A Florida casino waitress told Seminole Police during an interview that she wanted to press charges against Cayman Islands Speaker of the House McKeeva Bush because Mr. Bush “touched [her] body against her will,” records obtained by the Cayman Compass reveal.
The Broward County Court Clerk’s office has released a probable cause affidavit filed by the police officer who arrested Mr. Bush on July 17 at the casino in Coconut Creek.
The legal document serves as the initial report of what occurred and explains why the officer arrested Mr. Bush.
Mr. Bush, 62, told the Cayman Compass last week that he was “wrongfully arrested” by Seminole Police at the South Florida casino and that he expected to be exonerated once all the facts were known.
According to the affidavit, the arresting officer was contacted by Coconut Creek casino security late Monday, July 17, concerning “an incident that occurred between a casino waitress and a guest.”
The officer reported: “I made contact with H/F [police abbreviation for Hispanic female – the woman’s name is redacted from the report] who advised that William Bush … touched her lower back and buttocks while she was attempting to take his order.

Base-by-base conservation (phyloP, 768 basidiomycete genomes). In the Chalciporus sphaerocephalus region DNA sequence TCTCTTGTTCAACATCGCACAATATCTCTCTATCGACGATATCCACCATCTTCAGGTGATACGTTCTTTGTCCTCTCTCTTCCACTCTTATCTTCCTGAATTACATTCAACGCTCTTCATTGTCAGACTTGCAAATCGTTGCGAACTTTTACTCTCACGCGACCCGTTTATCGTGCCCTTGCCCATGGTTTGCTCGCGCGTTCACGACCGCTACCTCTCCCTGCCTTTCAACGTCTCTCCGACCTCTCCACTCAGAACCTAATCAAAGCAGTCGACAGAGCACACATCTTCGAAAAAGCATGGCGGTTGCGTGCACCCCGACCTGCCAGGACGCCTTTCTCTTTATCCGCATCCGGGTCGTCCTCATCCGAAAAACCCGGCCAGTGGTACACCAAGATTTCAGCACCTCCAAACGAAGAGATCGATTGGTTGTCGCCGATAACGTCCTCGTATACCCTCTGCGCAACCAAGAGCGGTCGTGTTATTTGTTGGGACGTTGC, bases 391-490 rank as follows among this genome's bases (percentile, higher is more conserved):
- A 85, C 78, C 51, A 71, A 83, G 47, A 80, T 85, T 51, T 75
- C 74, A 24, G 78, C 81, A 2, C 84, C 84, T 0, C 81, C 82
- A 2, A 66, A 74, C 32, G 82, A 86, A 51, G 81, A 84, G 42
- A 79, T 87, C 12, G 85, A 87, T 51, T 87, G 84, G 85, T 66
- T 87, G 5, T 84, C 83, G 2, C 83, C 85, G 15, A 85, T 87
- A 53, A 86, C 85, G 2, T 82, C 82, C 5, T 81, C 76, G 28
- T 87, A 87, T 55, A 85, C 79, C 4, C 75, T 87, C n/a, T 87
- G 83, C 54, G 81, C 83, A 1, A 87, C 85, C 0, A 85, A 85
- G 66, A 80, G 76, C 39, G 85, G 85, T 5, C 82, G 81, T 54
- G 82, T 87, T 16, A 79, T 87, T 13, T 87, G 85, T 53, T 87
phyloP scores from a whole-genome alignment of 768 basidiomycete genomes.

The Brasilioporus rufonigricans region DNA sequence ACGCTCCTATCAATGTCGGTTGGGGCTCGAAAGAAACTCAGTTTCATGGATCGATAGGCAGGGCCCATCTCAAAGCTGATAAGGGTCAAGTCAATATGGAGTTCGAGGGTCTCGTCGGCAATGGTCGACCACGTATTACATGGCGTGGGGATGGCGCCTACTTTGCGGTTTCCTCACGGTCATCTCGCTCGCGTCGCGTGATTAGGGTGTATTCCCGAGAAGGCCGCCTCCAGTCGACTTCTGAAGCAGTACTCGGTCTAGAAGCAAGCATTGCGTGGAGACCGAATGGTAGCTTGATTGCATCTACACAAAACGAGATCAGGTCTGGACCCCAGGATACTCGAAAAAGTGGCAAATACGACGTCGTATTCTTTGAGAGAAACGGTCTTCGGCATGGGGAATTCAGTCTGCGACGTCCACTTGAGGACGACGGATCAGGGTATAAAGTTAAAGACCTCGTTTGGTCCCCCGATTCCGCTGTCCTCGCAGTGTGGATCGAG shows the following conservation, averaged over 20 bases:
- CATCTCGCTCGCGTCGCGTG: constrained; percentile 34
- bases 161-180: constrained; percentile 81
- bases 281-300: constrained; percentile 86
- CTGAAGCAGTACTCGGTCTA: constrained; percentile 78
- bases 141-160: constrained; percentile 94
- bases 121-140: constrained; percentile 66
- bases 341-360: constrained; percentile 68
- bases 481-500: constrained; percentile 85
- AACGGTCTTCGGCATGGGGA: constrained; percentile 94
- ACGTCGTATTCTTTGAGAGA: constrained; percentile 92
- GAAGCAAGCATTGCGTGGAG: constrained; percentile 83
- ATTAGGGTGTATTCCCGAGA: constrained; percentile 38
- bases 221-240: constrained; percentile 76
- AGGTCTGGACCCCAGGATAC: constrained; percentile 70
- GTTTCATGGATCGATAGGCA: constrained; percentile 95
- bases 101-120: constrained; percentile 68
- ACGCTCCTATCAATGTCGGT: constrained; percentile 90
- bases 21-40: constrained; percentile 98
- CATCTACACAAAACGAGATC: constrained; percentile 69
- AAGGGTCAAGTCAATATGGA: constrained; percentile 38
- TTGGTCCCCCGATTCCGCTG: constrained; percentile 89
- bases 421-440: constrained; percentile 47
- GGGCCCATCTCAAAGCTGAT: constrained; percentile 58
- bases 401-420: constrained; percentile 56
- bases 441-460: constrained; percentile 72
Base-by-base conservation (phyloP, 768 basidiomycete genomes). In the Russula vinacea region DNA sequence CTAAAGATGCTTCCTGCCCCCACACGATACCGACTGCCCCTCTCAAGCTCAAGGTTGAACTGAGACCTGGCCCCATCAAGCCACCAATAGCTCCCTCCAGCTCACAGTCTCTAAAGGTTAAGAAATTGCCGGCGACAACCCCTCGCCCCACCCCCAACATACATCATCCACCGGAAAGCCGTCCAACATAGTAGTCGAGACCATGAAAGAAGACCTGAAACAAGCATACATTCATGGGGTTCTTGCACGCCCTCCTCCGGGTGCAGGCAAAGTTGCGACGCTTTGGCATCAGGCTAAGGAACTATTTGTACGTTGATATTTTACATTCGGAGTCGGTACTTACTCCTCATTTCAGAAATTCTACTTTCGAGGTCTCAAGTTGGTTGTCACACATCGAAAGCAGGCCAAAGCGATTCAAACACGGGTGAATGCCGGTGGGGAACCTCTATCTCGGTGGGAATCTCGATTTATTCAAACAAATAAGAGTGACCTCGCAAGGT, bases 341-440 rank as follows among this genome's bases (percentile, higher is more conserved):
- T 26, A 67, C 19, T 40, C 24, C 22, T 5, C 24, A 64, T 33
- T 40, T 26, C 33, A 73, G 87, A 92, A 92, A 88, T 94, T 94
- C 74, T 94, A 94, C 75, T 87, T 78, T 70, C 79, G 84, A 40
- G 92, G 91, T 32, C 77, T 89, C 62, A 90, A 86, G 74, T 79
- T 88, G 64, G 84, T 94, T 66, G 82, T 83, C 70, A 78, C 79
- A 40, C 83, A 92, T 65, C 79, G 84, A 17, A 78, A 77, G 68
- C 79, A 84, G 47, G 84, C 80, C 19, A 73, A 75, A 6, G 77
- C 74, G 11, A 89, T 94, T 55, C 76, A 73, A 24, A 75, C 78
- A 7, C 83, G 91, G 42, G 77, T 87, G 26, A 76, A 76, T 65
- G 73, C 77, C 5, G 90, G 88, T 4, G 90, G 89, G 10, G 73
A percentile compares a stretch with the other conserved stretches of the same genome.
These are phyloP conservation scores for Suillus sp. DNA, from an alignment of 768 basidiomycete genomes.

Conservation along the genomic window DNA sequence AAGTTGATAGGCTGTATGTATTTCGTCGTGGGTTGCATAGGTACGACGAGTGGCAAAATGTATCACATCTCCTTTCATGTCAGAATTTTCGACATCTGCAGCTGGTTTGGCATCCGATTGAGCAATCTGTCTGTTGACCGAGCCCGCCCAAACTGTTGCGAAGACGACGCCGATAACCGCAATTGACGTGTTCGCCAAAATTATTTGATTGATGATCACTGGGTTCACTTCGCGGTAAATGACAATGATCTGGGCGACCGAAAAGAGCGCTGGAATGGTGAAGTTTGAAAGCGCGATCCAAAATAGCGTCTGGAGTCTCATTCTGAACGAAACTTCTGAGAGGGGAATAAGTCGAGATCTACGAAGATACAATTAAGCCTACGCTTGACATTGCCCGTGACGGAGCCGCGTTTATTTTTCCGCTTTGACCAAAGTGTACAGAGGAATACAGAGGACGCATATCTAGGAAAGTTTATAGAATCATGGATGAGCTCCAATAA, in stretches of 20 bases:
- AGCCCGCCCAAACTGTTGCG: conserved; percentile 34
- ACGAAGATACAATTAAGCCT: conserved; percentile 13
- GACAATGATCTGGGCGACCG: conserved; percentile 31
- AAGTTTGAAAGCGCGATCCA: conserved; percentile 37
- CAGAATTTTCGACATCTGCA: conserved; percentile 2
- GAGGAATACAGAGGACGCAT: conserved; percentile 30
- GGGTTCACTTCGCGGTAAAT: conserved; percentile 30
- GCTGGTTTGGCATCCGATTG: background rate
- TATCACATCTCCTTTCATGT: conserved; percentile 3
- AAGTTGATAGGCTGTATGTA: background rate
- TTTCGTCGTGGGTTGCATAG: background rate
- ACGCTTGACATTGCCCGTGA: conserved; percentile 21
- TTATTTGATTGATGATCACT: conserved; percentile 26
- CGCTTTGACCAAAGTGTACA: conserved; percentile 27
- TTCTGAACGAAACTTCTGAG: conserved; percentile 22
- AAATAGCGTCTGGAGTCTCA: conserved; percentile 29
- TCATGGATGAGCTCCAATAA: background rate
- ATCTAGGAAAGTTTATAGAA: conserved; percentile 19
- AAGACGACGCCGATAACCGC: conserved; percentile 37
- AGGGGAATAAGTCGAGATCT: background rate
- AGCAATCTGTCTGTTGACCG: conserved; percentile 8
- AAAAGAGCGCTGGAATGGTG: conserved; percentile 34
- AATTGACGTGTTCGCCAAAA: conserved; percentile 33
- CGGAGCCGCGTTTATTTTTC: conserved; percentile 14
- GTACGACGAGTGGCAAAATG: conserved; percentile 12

“[The waitress] completed a sworn statement stating she desires to press charges against William. Casino surveillance video also shows William touching [the waitress’s] lower back with his right arm.
“William was placed under arrest at 11:02 p.m. due to the fact that William intentionally touched [the waitress’s] body against her will,” the probable cause affidavit concluded.
Both Mr. Bush and his Florida attorney Keith Seltzer have argued publicly that Mr. Bush was mistakenly arrested by Seminole Police. Mr. Seltzer has emphasized that to date, Mr. Bush has not been formally charged in Broward County with any offenses, nor has he appeared before any court of law.
Mr. Bush returned to Cayman last week after posting US$1,000 bond following the arrest.
The state attorneys office has up to 21 days after the arrest to decide whether to bring charges and pursue a case of misdemeanor battery.
In Florida, misdemeanor battery is defined under the state’s criminal code: “The offense of battery occurs when a person, 1) Actually and intentionally touches or strikes another person against the will of the other; or, 2) Intentionally causes bodily harm to another person.” Upon conviction, the charge carries a maximum one-year jail sentence or a US$1,000 fine.